France ready to help stabilise Iraq
BAGHDAD, Aug 20, 2007 (AFP) - French Foreign Minister Bernard Kouchner said on Monday after a flurry of talks with Iraqi leaders that France would support broader international moves to reconcile the country's bitterly divided communities. Foreign Minister Bernard KouchnerKouchner described his three-day visit to Baghdad as a fact-finding tour designed to reconnect France with the situation, and allow his country to play a bigger role in future UN-led moves to defuse the crisis. His surprise visit, whi
BAGHDAD, Aug 20, 2007 (AFP) - French Foreign Minister Bernard Kouchner said on Monday after a flurry of talks with Iraqi leaders that France would support broader international moves to reconcile the country's bitterly divided communities.
Foreign Minister Bernard Kouchner
His surprise visit, which began on Sunday, was the first by a French official to the war-torn country since the US-led invasion of March 2003, which Paris vehemently opposed.
He has met Iraq's top officials, but so far no American generals.
After meeting Prime Minister Nuri al-Maliki, Kouchner held a hectic schedule of meetings, including with President Jalal Talabani and his Sunni and Shiite vice presidents, Tareq al-Hashemi and Adel Abdel Mahdi.
Speaking at a news conference after his talks with Talabani, the minister set the tone for what is seen as a potential shift of French policy in Iraq.
"France is ready to play a role in the fight against the violence," he said.
Describing as "unacceptable" the bitter sectarian violence which has claimed thousands of lives in the past 18 months, he added: "We want to be at the side of this large and important country at the birth of its democracy."
While not elaborating on the role he expected France to play, Kouchner indicated this may evolve through support for UN efforts in Iraq.
"One part of the fight against violence and the restoration of peace and democracy in the country lies with the United Nations. France approves this path and we will assist in this direction," he said.
Speaking to AFP during a short tour of the French embassy in Karrada suburb of the violence-wracked capital, Kouchner stressed that his visit was mainly to listen to leaders of the various communities.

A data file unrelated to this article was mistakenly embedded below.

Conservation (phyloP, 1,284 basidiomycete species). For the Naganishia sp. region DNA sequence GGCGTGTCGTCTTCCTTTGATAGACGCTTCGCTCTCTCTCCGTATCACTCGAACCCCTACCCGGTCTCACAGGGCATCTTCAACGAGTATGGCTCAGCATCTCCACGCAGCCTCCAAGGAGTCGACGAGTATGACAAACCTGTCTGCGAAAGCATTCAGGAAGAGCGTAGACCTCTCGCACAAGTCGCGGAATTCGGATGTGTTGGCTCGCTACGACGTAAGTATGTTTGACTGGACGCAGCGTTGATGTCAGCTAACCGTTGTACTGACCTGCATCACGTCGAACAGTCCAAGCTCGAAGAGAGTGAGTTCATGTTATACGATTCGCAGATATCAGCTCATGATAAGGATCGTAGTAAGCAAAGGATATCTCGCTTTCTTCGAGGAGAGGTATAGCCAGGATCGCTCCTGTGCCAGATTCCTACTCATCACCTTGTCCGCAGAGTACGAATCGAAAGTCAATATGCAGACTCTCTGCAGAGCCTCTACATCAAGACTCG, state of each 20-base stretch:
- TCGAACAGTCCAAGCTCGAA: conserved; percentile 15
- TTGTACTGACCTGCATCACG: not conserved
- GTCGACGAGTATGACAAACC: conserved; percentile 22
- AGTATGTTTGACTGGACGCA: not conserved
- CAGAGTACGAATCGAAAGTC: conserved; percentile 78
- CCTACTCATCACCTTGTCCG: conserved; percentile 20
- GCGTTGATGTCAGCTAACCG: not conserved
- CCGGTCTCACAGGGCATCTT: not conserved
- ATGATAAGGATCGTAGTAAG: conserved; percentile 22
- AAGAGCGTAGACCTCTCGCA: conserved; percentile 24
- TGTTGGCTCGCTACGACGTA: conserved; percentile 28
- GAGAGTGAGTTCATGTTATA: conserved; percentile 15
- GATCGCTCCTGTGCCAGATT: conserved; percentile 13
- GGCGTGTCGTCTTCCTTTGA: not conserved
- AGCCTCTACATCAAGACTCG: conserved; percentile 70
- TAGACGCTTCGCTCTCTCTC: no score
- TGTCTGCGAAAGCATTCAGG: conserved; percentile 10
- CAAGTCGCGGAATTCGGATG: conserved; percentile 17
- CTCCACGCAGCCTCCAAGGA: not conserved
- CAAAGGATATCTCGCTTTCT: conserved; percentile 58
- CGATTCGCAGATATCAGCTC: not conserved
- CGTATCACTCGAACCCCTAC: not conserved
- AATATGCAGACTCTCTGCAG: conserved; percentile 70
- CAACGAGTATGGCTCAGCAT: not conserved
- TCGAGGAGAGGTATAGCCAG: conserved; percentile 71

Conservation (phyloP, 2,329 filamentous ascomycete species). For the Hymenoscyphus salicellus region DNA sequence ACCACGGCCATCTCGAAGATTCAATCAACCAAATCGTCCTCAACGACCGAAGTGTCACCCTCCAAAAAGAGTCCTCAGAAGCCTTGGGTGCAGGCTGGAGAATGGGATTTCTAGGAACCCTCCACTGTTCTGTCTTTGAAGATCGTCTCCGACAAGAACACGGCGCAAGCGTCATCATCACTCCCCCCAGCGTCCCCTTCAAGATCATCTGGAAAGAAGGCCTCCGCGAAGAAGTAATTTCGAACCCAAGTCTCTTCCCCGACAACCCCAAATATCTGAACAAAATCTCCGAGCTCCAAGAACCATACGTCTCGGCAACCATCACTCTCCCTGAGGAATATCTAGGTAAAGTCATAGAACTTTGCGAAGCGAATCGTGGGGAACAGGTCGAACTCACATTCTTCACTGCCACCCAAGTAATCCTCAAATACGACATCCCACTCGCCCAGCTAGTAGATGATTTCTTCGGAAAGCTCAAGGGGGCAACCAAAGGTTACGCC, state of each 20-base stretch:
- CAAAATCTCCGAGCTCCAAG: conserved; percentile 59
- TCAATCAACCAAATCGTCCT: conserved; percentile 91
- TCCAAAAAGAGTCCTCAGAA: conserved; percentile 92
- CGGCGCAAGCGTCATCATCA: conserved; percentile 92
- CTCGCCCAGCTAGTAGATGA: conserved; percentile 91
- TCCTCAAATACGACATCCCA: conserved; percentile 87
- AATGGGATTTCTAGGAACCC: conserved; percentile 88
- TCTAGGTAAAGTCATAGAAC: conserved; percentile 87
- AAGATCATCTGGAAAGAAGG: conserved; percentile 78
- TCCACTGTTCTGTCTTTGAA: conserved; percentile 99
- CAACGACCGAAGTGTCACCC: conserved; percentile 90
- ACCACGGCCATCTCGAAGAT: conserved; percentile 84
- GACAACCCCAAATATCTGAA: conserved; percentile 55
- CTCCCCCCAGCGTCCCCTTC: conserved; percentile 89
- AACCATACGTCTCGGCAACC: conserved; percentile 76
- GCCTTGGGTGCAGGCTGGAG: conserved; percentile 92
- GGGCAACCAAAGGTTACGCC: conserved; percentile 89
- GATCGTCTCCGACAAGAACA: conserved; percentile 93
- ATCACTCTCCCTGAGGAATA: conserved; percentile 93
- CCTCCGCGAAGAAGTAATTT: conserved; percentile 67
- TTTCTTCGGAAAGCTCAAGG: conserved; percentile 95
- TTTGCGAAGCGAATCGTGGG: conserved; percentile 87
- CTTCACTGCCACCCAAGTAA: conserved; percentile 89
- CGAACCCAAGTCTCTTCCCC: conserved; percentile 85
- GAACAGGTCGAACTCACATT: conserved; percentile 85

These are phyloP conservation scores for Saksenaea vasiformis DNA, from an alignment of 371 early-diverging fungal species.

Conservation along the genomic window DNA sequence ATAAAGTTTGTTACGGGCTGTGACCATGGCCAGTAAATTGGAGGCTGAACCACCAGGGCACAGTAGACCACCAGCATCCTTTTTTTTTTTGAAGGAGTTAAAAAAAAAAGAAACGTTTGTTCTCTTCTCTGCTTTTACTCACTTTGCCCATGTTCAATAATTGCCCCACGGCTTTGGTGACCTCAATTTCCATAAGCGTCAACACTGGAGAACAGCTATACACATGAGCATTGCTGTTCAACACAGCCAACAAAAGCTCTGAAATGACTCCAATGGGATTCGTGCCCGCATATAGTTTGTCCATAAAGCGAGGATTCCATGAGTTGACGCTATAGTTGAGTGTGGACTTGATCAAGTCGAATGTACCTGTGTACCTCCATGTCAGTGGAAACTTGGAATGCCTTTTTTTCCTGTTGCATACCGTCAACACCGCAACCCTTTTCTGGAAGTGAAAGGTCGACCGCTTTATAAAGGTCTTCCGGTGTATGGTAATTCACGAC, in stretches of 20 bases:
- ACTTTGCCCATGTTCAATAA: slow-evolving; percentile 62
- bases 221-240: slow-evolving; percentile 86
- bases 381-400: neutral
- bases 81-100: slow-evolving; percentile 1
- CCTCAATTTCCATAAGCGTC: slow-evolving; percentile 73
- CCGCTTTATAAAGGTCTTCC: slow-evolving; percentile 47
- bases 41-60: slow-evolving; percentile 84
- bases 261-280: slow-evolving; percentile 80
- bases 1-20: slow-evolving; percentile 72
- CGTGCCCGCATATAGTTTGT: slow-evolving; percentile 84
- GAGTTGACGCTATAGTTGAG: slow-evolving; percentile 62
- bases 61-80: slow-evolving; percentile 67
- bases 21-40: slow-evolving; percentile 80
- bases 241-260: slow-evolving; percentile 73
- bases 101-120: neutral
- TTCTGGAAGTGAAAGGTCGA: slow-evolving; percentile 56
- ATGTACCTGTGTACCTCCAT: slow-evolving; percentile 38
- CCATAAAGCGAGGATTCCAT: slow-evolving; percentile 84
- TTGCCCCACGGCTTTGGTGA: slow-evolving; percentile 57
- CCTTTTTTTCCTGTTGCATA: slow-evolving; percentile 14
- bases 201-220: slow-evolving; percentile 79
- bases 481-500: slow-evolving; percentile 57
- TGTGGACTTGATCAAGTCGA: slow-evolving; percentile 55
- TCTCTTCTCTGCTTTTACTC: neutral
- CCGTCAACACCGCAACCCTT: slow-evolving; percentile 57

"I came to listen to the people," he said. "I came to renew contacts and to listen to the people from all the communities and all the religions.
"We are ready to play what sort of role? At the moment there is some indication there is some support from all the communities, from the Sunnis to the Shiites, that they want to enlarge the United Nations mandate," he said.
He said France also supported an initiative by Iraq's immediate neighbours, who have formed groups to study ways to resolve the three main issues facing the country - security, energy and refugees.
"If we can play a role - but what sort of role?" he said. "My visit is not enough - but it may be the begining of something. If it is I'll be back."
His trip, shortly after President Nicolas Sarkozy made a fence-building visit to the United States, will be seen as a sign France wants to re-establish a role as a world power after being left on the sidelines of recent conflicts.
Talabani said Iraq was keen "to establish the best relations with France... This visit is an historic opportunity to promote French-Iraqi relations."
A statement by Maliki's office said the prime minister had appealed to France to support the efforts of his government to achieve security and stability "through its regional contacts and its international stature."
Maliki also called on French companies to participate in efforts to reconstruct Iraq, which, he said, had started ridding itself of terror groups.
On Sunday, Kouchner made it clear that France had no regrets about its original decision to oppose the US war on Iraq, which severely strained ties between Washington and France.
Subject: French news